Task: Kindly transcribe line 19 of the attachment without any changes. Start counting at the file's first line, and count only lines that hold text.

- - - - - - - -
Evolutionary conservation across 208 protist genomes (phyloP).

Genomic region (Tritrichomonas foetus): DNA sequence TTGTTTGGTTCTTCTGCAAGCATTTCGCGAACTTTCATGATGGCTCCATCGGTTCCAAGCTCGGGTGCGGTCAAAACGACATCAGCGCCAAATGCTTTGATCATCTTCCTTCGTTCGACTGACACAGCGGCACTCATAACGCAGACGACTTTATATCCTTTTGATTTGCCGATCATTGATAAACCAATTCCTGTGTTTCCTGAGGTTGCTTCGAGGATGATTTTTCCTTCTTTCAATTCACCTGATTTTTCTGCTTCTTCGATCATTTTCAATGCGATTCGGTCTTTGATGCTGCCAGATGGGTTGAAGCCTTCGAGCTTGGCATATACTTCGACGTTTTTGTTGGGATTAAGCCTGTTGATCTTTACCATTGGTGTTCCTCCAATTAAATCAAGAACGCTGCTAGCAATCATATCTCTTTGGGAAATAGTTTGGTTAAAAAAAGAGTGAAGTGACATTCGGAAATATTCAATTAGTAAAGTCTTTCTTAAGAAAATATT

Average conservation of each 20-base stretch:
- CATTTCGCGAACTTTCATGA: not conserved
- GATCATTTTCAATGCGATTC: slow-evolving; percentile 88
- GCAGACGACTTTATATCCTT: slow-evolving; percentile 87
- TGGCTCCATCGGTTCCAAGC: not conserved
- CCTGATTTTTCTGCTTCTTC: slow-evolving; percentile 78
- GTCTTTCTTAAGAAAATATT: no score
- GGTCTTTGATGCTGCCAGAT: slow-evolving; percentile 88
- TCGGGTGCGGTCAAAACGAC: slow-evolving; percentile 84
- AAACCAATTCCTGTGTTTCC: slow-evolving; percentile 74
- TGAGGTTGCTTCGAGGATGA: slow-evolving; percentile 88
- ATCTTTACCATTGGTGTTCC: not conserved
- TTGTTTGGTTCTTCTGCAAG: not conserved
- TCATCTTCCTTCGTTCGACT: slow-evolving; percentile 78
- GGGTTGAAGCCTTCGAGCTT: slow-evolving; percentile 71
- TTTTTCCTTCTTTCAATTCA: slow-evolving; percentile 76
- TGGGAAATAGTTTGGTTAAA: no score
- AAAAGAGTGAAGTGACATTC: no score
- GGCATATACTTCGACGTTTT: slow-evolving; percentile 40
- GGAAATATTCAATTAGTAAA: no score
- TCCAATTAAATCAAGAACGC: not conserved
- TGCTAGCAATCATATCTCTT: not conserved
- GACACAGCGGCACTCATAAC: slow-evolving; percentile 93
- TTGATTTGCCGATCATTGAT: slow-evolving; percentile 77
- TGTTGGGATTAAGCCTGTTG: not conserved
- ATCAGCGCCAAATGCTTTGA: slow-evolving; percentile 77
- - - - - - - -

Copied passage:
- TGGGAAATAGTTTGGTTAAA: no score